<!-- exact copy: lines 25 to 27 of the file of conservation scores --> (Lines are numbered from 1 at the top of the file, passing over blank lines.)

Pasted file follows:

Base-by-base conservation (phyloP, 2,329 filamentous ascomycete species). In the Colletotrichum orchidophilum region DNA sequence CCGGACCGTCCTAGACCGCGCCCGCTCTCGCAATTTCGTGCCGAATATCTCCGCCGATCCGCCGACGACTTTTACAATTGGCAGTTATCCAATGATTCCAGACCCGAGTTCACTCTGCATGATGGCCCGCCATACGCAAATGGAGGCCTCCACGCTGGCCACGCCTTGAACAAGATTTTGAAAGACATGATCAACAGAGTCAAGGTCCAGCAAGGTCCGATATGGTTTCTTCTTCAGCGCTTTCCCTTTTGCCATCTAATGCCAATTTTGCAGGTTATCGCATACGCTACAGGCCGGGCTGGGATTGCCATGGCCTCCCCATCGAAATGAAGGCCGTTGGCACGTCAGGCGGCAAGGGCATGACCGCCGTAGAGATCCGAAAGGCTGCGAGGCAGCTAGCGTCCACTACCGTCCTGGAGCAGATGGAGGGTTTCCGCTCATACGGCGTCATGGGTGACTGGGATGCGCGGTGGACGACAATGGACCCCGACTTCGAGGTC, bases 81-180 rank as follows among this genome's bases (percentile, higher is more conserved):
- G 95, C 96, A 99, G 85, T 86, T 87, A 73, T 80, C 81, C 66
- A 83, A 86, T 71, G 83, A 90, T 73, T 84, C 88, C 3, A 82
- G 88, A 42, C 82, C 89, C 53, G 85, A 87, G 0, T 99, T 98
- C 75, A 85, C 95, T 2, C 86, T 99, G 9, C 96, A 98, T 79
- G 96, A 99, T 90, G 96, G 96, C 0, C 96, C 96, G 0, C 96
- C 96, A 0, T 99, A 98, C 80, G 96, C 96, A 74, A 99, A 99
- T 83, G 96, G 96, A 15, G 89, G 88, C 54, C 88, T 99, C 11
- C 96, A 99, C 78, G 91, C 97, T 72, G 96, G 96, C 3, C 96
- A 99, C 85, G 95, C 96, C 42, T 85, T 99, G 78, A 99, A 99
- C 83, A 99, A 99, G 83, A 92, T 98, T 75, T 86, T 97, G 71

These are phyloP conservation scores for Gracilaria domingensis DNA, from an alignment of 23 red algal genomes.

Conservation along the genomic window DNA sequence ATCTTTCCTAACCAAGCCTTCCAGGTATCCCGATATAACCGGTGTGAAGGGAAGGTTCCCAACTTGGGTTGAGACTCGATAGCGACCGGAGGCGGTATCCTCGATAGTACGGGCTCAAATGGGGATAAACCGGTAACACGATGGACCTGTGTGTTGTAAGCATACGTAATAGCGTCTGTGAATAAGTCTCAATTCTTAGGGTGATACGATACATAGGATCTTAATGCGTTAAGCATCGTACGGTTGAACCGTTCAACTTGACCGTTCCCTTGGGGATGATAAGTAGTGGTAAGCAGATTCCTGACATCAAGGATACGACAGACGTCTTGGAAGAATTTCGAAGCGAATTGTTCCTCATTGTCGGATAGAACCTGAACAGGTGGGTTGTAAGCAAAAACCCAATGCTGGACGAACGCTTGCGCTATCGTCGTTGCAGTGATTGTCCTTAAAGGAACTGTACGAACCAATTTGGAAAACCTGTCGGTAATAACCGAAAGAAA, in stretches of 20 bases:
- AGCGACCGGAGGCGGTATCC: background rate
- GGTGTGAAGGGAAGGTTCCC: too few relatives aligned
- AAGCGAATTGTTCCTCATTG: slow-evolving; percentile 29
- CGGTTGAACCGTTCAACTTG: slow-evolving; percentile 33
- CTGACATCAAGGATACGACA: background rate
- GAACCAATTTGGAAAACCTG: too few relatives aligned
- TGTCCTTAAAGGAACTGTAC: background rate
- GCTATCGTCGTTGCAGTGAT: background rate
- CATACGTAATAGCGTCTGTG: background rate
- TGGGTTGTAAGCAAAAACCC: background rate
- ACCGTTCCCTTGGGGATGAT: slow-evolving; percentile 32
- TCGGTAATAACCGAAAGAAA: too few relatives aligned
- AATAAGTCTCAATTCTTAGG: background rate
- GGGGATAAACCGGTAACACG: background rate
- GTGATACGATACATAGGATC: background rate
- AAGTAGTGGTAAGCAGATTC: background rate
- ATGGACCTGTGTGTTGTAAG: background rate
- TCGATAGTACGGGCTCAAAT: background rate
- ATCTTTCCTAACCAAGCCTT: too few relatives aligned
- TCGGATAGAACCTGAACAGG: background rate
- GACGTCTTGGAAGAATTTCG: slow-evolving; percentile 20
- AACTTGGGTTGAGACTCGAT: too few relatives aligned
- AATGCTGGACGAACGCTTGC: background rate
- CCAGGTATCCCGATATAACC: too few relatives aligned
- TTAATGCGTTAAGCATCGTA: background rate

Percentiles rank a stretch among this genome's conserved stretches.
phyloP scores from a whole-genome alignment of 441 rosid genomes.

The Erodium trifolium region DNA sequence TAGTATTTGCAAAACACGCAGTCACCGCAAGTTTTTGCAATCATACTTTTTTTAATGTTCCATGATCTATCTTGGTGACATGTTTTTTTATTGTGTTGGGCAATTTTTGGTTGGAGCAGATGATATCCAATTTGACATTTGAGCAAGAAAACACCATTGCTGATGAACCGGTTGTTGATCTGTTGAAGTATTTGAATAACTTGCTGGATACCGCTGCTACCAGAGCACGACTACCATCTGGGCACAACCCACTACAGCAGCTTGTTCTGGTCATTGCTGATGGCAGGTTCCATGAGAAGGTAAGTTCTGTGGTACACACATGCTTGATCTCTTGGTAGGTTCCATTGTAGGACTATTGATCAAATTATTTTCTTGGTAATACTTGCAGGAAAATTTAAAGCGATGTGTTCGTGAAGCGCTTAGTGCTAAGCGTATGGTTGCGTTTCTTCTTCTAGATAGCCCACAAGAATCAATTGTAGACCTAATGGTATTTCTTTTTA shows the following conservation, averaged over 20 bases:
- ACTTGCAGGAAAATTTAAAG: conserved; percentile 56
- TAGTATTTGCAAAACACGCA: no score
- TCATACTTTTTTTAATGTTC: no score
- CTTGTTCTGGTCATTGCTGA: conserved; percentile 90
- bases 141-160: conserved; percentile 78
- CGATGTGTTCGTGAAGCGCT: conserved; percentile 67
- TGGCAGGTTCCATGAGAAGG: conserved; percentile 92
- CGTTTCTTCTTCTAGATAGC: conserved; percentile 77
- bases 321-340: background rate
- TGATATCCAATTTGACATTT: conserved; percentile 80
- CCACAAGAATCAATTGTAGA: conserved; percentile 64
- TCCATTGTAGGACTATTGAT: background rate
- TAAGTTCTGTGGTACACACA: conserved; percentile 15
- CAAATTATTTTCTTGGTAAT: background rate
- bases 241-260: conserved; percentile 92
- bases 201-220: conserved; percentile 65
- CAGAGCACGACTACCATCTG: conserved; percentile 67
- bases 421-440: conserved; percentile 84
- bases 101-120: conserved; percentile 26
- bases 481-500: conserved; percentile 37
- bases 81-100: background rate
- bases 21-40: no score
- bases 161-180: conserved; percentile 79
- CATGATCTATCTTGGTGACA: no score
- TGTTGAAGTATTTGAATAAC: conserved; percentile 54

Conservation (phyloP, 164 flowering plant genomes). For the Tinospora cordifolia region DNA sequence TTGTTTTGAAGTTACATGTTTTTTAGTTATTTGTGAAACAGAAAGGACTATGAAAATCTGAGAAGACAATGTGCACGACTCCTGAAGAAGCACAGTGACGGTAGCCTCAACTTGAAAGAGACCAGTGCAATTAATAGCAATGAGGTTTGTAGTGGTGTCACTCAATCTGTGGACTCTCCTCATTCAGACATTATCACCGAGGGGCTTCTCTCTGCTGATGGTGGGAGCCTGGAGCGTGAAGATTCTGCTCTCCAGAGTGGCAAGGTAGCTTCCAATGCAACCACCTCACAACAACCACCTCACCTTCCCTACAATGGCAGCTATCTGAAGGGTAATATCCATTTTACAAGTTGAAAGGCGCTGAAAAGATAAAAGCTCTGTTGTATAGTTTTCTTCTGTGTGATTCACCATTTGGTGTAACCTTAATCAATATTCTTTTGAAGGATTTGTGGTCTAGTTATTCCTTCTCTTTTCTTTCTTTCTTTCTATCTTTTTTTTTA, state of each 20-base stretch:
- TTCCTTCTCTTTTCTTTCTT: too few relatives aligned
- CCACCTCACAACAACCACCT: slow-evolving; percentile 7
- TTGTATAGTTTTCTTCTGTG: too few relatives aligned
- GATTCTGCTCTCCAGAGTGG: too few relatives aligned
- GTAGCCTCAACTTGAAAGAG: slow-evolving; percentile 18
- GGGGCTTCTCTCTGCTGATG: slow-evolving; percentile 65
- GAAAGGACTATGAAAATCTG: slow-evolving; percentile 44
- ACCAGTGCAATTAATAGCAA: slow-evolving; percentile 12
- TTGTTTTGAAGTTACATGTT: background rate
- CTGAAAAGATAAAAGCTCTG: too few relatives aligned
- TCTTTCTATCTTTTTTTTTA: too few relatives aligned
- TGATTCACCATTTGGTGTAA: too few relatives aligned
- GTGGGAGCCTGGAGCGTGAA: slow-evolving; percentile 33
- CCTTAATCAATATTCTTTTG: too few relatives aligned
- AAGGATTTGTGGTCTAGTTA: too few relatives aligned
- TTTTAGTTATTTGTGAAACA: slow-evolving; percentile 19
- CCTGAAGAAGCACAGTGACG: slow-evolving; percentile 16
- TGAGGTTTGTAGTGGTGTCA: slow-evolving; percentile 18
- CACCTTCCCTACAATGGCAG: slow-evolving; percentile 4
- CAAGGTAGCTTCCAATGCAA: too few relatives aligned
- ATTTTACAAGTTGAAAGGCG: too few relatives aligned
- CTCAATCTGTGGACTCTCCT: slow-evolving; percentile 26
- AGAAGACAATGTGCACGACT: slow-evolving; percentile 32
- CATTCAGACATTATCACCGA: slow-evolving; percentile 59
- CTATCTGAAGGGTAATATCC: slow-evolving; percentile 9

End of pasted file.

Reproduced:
- TCGGTAATAACCGAAAGAAA: too few relatives aligned
- AATAAGTCTCAATTCTTAGG: background rate
- GGGGATAAACCGGTAACACG: background rate